I figure that the trick here is to take every character in stage 2 and offset it by some number based on the key found in stage 1. But what are the offsets? Do the letters Q, U, A, H, O, G, C, and N (and space) map to 1-9, in order? (that is, do I assume Q = 1, U = 2, etc.)? Or is it alphabetical? (A = 1, C = 2,G = 3, etc.) Does the space come first, or last, in the list? Should the numbers be 0 through 8, or 1 through 9?
I set up a couple of squares in a spreadsheet to do the alphabet addition for me, and tried a bunch of the possibilities. After about an hour, I’d gotten nowhere. And I can hear the kids starting to get out of hand outside (plus, I felt a little guilty playing a game while my wife’s doing yard work). So I decide to take a break. During a pre-break visit to in the little cryptographer’s room, it hits me — I’m doing it wrong.
The letters QUAHOGCN don’t equate to 1-8 (nine, with space). They equate to QUAHOGCN. That is, I don’t have to convert the letters to numbers, I simply use the letters as-is. Duh.
What do I mean by that? It’s simple modular arithmetic, using letters as a base-26 number system. Take A, for example, and “add” B to it. B is the 2nd letter of the alphabet, A is the first, so 2 + 1 = 3, or C. A + B = C. C + D = G. And so forth. When you reach the end of the alphabet, wrap around — so Z + A = A. In this case, the first square of the key is Q, and the first square of the ciphertext is C. Q + C = T. The second squares are N and A. N + A = O. O + Z = O. The plaintext starts with “TOO.” How should I handle the spaces in the key? Let’s just treat them as zeroes, so we’ll replace them with Z (since Z plus any letter gives the original letter).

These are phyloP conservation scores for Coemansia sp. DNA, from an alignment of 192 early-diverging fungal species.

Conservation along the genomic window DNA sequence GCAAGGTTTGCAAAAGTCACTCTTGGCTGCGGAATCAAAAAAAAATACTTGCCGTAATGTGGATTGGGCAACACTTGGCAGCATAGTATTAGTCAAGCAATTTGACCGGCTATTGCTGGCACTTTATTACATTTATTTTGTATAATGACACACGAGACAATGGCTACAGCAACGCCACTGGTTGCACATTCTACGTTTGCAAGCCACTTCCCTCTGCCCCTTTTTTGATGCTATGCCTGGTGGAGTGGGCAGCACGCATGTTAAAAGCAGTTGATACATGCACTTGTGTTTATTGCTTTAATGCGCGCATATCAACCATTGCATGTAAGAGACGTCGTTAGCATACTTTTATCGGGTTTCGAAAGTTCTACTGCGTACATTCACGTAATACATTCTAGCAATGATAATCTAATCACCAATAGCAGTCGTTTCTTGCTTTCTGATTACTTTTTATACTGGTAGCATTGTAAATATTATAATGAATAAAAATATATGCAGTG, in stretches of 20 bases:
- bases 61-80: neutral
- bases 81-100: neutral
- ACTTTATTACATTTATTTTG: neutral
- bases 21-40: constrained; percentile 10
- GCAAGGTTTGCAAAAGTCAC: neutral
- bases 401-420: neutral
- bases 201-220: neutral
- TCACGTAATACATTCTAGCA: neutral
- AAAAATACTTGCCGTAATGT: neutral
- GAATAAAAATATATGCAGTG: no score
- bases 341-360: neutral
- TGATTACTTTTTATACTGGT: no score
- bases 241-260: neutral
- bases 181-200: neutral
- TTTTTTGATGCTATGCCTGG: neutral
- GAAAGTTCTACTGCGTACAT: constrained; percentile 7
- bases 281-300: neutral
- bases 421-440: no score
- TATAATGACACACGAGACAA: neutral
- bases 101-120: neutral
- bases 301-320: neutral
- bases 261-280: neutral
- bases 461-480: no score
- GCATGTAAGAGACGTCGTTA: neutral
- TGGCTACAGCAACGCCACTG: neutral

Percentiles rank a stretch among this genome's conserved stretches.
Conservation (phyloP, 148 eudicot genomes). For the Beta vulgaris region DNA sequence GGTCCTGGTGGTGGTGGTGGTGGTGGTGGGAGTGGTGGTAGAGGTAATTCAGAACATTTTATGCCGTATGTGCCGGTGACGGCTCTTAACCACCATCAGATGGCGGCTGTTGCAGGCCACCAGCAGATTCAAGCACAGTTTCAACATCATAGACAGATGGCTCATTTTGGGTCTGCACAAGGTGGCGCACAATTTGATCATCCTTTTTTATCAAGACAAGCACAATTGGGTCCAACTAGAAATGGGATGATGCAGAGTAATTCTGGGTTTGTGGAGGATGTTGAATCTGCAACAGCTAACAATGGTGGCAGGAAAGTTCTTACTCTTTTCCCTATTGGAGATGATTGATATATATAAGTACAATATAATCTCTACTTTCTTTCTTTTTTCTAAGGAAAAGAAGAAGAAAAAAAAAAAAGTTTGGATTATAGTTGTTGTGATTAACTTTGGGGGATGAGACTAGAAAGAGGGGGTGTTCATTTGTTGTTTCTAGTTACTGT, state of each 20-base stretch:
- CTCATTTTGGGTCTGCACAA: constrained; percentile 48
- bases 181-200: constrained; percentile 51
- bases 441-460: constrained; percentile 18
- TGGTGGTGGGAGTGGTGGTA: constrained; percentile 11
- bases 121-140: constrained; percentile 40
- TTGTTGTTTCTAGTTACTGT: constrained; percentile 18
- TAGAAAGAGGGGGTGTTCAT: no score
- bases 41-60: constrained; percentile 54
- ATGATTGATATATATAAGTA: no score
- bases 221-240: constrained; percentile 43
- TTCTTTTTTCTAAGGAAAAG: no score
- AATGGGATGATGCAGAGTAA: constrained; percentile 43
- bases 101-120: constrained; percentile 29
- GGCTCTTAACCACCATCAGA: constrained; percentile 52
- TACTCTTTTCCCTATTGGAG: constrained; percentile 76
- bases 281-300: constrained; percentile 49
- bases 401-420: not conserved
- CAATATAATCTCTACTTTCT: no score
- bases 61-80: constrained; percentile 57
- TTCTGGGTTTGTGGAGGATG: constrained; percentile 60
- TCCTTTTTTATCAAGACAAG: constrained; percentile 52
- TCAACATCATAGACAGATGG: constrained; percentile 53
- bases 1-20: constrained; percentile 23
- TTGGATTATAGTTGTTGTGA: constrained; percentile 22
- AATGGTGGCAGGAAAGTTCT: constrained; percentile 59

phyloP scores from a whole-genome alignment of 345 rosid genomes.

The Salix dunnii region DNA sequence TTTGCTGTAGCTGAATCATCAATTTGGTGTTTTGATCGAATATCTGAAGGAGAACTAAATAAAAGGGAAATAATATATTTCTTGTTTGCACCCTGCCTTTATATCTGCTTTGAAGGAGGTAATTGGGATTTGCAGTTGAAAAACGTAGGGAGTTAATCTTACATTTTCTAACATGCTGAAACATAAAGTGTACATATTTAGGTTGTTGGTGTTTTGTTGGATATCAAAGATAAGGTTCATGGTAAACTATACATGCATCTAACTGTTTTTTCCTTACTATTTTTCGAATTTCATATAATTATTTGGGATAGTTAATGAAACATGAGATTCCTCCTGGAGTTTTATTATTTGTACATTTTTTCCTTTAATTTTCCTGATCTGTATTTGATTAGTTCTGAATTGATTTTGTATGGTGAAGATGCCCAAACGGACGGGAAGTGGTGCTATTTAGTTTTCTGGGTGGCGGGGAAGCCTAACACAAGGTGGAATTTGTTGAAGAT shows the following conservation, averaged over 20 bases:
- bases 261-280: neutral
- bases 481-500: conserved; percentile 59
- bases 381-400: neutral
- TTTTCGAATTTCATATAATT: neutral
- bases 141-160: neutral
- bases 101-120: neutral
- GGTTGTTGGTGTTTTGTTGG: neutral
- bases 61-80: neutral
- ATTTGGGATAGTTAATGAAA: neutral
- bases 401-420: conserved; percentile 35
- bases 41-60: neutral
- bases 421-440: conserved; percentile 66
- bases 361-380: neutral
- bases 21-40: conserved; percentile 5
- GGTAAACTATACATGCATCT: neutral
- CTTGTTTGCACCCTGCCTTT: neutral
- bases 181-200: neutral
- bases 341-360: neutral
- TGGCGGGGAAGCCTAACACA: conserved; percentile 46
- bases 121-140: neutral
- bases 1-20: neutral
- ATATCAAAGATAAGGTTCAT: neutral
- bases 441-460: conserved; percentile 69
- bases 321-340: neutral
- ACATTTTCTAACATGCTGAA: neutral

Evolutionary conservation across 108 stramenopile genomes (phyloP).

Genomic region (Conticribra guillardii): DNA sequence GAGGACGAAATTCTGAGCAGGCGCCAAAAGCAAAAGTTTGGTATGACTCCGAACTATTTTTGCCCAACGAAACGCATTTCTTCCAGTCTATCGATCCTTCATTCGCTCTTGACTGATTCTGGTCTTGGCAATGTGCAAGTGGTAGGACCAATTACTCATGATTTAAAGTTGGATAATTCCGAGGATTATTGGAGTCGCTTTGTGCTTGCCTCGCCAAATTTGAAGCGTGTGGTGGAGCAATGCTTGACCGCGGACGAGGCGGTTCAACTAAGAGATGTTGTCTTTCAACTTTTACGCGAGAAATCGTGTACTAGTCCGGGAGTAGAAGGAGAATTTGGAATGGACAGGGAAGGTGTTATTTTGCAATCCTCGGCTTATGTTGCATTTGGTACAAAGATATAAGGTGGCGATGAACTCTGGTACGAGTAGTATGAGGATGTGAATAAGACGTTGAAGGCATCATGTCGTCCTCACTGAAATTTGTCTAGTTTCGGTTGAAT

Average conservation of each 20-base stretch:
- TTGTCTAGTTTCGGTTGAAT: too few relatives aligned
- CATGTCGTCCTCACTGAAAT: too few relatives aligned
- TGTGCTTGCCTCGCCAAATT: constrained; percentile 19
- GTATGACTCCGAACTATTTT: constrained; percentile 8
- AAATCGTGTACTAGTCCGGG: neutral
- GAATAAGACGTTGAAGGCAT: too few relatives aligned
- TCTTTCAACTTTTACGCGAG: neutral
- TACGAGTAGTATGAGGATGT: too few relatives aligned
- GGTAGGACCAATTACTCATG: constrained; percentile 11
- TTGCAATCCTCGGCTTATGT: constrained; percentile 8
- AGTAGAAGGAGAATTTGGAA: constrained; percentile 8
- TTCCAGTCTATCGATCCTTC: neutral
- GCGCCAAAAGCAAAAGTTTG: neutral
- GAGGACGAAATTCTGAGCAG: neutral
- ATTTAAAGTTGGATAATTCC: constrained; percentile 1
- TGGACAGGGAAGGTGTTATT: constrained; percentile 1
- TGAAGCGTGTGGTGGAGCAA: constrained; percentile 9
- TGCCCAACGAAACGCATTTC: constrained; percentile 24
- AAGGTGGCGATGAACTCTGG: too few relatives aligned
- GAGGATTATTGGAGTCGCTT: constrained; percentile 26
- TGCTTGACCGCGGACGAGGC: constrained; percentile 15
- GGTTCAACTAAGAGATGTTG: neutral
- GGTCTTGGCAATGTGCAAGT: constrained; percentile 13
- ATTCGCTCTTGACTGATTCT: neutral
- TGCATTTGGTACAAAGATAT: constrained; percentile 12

I tweak my spreadsheet, and out comes the answer. No further decryption necessary. But, wait, there’s a bug. One of the lines is wrong. No matter, it’s pretty easy to see what it’s supposed to mean. At 3:15, I send off a quick tweet to @quahogcon, they follow me, and I send them the solution in a direct message. Puzzle completed, challenge met. Woohoo!
Here’s the result grid:
And the final message, with corrections and punctuation (keeping with tradition, “Z” is read as a space):
Too bad we didn’t get Seth MacFarlane to talk. We will try for that next year. G. Mark.
So in just about two hours of actual work, I’d solved the puzzle. And I’d managed to be the first, too. I was now able to go outside and help with the yard work.
Later that night, I hadn’t seen any activity on twitter talking about the puzzle, and it occurred to me that I might’ve scared people off. I wrote the con organizers, and suggested that they remind people that I wasn’t playing for a prize, and a little after 11 that night, they did just that. I’m told they also provided a few hints during the closing ceremony. But over the next several days, I never heard of anyone working the puzzle.